Sons of the American Revolution
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"Under a good government (which I have no doubt we shall establish) this Country certainly promises greater advantages, than almost any other, to persons of moderate property, who are determined to be sober, industrious and virtuous members of Society."
As Americans, you know that the world changed for the better on that fateful day of April 19, 1775 as a series of monumental events were set into motion to form what is now the greatest nation in the history of the world. From asymmetrical warfare and the greatness of the citizen warrior to the give and take of political discourse which occurred at Independence Hall during that hot summer of 1776, our ancestors demonstrated their great character, sacrifice, and honor in the fight for freedom. As the 99th president of the Texas Society Sons of the American Revolution, I welcome you on behalf of our membership to our website and invite you to explore and learn more about our great organization.
We are members of the Sons of the American Revolution because we are descendents of those citizen warriors who went to war and sacrificed their lives to secure our liberty. We are Sons because we hope to raise our children so they will know the value of their citizenship and the sacrifices that were made to obtain that citizenship. We are Sons so we can join with other like-minded men in the SAR and together keep alive the memory of George Washington, our Founding Fathers, and the principles for which they fought in creating our great nation. Together as the Sons of the American Revolution, we keep alive this important history and through our shared volunteer work we seek to maintain and expand the meaning of patriotism in today’s world, respect for our national symbols, the value of American citizenship, and the unifying force of "e pluribus unum" that was created from the people of many nations - one nation and one people.
We hope you will take an opportunity to look through the information on this site and learn more about our mission, our youth contests, our ROTC and Eagle Scout Awards, and our many other programs designed to bring the history and principles which our forefathers fought to secure in the American Revolution into modern day focus. With over 2,600 members, the Texas Society is justifiably proud that we are the largest society in the National Society Sons of the American Revolution. For information about how to join in our activities, click the menu topic “About TXSSAR”, then “Interested in Joining”, and then “Contact us About Joining”. Thank you very much for your interest in the Sons of the American Revolution.
Stephen W. Rohrbough
The Texas Connection -
Many are content to write Texas off as a non-involved area with respect to the American Revolution. This is not the case! The following excerpts from President General Edward F. Butler's (TX) articles titled "Spain's Involvement in the American Revolutionary War" outline The Texas Connection.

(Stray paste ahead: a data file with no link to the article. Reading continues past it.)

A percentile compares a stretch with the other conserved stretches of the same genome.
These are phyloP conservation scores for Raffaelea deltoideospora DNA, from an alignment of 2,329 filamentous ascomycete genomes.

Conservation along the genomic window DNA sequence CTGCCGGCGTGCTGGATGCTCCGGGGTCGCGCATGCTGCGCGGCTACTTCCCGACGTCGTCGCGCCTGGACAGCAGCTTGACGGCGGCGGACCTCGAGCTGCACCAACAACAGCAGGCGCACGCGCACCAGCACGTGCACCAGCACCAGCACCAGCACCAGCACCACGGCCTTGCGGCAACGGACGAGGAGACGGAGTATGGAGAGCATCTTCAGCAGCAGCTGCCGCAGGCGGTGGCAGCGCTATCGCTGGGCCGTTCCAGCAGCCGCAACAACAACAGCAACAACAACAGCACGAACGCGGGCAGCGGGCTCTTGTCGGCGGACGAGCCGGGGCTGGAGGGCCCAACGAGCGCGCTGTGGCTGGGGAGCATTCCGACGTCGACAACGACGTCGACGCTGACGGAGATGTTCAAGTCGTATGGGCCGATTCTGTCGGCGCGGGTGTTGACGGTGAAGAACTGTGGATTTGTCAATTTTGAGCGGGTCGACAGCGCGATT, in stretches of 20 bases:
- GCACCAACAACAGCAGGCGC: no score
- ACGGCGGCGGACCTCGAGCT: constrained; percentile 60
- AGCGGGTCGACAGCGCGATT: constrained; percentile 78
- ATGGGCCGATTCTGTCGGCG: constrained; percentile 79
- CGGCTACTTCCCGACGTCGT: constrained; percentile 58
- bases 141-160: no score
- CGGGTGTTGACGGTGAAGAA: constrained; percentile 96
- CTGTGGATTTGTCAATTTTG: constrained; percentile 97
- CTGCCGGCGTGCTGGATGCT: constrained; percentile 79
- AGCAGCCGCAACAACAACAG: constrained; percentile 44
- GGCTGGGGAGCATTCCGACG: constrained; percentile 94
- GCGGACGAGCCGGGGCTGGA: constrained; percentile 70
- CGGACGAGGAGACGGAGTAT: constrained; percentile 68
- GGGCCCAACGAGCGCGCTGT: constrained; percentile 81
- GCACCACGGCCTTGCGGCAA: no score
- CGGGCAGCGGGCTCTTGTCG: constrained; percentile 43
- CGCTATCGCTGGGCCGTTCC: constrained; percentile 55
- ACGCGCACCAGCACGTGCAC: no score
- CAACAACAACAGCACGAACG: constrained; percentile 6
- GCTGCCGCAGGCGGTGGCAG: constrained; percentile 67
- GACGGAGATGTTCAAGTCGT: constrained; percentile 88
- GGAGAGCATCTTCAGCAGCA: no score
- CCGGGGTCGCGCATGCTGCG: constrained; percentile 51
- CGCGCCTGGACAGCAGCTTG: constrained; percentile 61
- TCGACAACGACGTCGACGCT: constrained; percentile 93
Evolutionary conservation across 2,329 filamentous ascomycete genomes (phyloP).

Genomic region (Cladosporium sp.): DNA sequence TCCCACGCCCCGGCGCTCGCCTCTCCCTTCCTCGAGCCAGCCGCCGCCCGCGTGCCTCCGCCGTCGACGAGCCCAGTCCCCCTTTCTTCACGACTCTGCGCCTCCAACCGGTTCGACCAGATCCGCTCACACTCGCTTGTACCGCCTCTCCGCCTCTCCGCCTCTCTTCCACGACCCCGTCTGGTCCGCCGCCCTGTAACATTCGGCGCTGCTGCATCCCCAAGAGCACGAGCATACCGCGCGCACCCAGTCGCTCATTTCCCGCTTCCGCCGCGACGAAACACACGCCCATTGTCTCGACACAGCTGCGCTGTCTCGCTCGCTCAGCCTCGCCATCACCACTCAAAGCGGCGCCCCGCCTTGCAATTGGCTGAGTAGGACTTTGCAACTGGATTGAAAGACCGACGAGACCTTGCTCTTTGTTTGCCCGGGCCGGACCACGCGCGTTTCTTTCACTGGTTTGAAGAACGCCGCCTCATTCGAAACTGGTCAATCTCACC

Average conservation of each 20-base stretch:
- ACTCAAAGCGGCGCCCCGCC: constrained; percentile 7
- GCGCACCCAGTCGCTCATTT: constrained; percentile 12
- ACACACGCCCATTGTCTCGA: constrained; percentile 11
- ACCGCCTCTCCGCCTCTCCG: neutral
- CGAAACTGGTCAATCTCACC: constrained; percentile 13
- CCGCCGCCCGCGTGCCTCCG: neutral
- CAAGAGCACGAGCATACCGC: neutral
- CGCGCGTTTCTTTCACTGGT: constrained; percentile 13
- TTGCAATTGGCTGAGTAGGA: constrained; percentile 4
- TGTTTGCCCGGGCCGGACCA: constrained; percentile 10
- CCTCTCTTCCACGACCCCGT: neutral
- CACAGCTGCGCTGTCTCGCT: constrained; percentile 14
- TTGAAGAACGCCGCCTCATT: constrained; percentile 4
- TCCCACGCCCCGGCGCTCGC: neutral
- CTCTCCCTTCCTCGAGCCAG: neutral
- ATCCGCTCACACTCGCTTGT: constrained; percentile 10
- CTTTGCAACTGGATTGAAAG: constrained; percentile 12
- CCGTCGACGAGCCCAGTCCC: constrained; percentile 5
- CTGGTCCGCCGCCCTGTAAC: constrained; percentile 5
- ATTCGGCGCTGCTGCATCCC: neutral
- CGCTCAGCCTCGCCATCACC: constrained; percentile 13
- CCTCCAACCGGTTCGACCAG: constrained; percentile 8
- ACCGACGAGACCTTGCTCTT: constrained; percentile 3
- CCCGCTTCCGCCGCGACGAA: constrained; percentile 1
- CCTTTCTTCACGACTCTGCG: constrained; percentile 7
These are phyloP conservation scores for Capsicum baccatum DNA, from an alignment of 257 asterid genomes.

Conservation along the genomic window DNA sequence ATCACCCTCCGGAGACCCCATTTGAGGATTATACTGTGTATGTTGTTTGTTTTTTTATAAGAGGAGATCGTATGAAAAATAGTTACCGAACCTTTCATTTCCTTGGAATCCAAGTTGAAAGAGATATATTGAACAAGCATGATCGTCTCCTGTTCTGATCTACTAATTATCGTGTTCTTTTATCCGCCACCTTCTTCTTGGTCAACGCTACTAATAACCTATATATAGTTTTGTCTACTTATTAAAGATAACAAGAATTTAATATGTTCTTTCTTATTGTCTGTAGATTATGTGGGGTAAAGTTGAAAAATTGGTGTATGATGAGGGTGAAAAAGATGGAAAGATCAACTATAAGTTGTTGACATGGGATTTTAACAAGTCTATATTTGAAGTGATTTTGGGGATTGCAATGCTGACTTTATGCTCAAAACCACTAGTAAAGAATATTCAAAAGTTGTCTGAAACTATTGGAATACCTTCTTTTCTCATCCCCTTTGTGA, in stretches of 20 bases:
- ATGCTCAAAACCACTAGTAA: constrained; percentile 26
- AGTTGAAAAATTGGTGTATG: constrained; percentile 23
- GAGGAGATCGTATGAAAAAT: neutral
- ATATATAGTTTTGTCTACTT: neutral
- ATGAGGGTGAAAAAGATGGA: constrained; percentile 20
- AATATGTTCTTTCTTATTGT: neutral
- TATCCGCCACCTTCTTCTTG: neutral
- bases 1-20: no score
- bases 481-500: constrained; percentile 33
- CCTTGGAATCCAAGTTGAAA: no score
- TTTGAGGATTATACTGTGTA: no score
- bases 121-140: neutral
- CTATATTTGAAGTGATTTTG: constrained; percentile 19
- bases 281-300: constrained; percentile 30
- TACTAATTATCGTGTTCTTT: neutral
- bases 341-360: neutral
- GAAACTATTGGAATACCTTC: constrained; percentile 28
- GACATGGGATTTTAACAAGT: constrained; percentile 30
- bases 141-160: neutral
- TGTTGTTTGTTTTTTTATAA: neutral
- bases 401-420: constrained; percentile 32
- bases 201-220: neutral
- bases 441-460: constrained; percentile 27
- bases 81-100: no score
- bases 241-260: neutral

It is well known that an army travels on its stomach. A well fed army is a good army. During the period 1779-1782, somewhere between 9,000 and 15,000 head of cattle were provided to Galvez' army by ranchers living along the San Antonio River between San Antonio and Goliad. In addition, this area sent several hundred head of horses and many bulls to perpetuate the herds. These herds of cattle and horses were driven from Texas to Louisiana by soldiers, militiamen, Indians, and vaqueros from San Antonio de Bexar, La Bahia (Goliad) and El Fuerte del Cibolo (a fort no longer standing, in what is now Karnes County). Some of these men stayed and fought with Galvez' army.
The prime cattle raising areas of Texas in those days were in a rough diamond shaped area with San Antonio in the north; Brownsville in the south; Laredo on the west; and Old Indianola in the east. The nucleus of the best land was between San Antonio and Goliad, along the San Antonio, Cibolo and Guadalupe Rivers.
The ranchers who sold beef to Galvez and the drovers were all patriots. Additionally, all the men who were members of the Spanish army and the local militia during the time in question qualify as patriots within the definition of the Sons of the American Revolution. In addition to their service in the army and/or the militia, each Texan male over 18 most likely made a financial contribution to the war, as requested by Carlos III in August 1781. Each Spanish male over 18 was expected to donate 2 pesos, while Indians and those of mixed blood were asked to donate 1 peso. Collections continued until 1784, when news of the peace treaty finally arrived. No contributor lists survive, but there are census records.
The king's declaration of war included a request for public prayer directed to all priests and church officials. The priests complied, praying both in Spanish and in the local Indian dialects on a regular basis. Thus, each of the mission priests and the church hierarchy in New Spain were also patriots.
Because of hostile Indians, the cattle were driven to New Orleans by way of Nacogdoches. The militia leader there was on Antonio Gil Ybarbo, who held the title of Lt. Governor. Cattle from his ranch were added to the herd driven to Galvez. From there the herds went through Nachitoches and Opelousas to New Orleans.
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